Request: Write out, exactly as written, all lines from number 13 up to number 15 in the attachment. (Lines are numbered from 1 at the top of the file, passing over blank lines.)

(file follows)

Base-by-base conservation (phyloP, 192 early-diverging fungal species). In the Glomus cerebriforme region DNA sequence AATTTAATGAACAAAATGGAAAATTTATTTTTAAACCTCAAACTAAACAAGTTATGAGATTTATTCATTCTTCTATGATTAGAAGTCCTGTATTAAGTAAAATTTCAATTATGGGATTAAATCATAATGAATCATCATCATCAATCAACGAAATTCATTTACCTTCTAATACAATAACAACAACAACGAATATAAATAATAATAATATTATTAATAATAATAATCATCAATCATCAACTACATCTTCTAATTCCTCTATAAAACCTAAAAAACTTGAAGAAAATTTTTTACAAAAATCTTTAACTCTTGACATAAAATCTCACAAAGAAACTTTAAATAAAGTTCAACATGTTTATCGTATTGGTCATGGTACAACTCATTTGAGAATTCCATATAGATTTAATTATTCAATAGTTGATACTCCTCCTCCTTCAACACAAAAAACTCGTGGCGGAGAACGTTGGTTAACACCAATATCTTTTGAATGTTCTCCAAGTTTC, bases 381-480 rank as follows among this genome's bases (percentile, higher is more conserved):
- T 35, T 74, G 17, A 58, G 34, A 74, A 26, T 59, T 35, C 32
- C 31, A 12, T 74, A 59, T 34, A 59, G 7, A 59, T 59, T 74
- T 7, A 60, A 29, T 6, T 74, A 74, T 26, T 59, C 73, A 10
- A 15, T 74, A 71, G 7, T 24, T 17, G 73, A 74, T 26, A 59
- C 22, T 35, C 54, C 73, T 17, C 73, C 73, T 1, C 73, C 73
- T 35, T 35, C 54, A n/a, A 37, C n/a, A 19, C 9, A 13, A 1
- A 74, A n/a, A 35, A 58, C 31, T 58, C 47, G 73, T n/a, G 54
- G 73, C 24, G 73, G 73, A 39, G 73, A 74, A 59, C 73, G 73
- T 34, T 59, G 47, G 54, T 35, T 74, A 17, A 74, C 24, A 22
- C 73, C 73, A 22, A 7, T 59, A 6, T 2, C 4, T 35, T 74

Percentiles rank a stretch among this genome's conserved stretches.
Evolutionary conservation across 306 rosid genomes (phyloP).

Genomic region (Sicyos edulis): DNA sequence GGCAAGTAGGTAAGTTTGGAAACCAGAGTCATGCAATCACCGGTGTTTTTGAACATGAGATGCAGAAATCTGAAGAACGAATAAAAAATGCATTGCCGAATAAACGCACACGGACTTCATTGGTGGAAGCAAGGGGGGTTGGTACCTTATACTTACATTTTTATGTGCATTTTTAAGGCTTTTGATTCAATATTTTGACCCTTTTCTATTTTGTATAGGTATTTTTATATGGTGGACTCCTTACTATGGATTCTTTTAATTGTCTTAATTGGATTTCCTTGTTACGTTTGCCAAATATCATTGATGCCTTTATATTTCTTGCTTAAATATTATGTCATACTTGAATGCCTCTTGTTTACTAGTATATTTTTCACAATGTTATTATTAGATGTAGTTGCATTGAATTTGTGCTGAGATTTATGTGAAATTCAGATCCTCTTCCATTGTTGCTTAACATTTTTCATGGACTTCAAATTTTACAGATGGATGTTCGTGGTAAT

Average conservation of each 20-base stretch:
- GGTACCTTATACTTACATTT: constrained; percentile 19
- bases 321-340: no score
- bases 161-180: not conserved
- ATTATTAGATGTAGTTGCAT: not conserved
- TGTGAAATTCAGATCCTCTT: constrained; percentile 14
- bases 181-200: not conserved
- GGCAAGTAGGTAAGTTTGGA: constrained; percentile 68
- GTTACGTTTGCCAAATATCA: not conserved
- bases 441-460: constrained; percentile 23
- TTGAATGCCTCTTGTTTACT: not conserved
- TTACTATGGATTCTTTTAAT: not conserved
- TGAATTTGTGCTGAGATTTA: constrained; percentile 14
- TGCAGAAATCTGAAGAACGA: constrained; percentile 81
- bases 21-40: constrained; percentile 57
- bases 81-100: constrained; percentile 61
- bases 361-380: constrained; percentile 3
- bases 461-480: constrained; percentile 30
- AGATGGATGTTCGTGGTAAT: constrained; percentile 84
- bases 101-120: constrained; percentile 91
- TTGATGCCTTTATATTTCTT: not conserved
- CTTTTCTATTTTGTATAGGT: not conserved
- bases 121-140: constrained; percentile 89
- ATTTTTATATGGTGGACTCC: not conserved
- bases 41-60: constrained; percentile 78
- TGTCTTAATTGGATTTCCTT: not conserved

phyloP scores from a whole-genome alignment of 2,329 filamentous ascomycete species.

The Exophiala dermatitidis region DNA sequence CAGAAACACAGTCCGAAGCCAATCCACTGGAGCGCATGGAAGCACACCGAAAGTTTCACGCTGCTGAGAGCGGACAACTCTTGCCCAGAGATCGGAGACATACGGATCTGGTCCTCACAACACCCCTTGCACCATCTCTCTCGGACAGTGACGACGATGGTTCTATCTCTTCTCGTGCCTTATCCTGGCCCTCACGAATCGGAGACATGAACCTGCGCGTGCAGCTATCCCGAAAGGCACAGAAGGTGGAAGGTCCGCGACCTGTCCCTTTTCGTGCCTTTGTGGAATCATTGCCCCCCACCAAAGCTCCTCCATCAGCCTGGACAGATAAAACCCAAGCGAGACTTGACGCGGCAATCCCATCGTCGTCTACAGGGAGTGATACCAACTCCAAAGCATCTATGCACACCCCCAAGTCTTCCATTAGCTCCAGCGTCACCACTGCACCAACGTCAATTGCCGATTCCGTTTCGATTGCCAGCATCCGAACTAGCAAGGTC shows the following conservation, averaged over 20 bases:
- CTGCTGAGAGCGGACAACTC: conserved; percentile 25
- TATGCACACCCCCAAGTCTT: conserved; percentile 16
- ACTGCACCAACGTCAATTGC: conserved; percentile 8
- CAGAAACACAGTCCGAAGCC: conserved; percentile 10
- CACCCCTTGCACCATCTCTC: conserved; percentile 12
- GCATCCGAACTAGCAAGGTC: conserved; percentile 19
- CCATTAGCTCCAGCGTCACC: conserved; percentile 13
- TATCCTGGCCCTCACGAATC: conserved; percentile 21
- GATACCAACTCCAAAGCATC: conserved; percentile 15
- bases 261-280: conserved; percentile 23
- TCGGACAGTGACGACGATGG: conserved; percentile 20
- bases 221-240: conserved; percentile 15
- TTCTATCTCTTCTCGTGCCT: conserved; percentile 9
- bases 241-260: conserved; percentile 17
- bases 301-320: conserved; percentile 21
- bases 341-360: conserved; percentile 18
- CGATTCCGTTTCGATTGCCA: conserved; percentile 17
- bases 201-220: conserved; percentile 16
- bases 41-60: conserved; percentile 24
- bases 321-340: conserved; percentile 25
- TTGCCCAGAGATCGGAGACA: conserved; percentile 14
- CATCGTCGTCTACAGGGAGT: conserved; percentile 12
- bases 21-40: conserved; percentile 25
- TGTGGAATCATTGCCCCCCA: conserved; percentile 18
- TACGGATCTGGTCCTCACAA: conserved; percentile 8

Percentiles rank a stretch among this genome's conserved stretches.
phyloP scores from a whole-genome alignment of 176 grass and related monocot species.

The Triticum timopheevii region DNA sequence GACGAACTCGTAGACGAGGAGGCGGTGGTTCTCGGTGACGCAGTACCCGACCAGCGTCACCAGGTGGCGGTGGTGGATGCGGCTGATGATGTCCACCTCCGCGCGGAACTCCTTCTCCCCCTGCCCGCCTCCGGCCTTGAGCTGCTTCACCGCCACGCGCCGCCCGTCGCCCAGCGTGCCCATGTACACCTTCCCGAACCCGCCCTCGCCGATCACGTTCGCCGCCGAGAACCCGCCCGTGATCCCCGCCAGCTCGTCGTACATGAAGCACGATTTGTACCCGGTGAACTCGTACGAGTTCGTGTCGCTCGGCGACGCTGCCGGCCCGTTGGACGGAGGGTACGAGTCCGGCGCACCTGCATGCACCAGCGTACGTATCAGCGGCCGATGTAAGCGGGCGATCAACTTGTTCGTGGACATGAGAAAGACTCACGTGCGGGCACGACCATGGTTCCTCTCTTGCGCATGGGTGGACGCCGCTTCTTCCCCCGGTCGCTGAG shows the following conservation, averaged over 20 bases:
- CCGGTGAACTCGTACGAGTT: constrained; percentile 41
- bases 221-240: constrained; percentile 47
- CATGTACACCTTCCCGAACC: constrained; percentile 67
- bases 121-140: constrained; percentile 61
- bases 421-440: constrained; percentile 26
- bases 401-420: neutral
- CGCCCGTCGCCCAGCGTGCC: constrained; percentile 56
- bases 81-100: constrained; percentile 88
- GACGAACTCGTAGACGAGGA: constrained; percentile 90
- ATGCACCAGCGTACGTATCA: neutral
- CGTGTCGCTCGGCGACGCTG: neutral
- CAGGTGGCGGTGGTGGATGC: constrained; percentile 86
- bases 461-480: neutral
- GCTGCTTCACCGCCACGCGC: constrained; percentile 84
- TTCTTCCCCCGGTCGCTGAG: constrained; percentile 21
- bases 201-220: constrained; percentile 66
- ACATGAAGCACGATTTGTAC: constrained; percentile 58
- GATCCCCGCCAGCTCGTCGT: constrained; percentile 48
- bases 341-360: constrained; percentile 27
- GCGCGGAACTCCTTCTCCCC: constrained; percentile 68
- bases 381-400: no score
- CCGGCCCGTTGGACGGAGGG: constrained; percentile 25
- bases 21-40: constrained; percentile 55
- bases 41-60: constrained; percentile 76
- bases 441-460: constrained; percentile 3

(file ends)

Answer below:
Evolutionary conservation across 306 rosid genomes (phyloP).

Genomic region (Sicyos edulis): DNA sequence GGCAAGTAGGTAAGTTTGGAAACCAGAGTCATGCAATCACCGGTGTTTTTGAACATGAGATGCAGAAATCTGAAGAACGAATAAAAAATGCATTGCCGAATAAACGCACACGGACTTCATTGGTGGAAGCAAGGGGGGTTGGTACCTTATACTTACATTTTTATGTGCATTTTTAAGGCTTTTGATTCAATATTTTGACCCTTTTCTATTTTGTATAGGTATTTTTATATGGTGGACTCCTTACTATGGATTCTTTTAATTGTCTTAATTGGATTTCCTTGTTACGTTTGCCAAATATCATTGATGCCTTTATATTTCTTGCTTAAATATTATGTCATACTTGAATGCCTCTTGTTTACTAGTATATTTTTCACAATGTTATTATTAGATGTAGTTGCATTGAATTTGTGCTGAGATTTATGTGAAATTCAGATCCTCTTCCATTGTTGCTTAACATTTTTCATGGACTTCAAATTTTACAGATGGATGTTCGTGGTAAT

Average conservation of each 20-base stretch: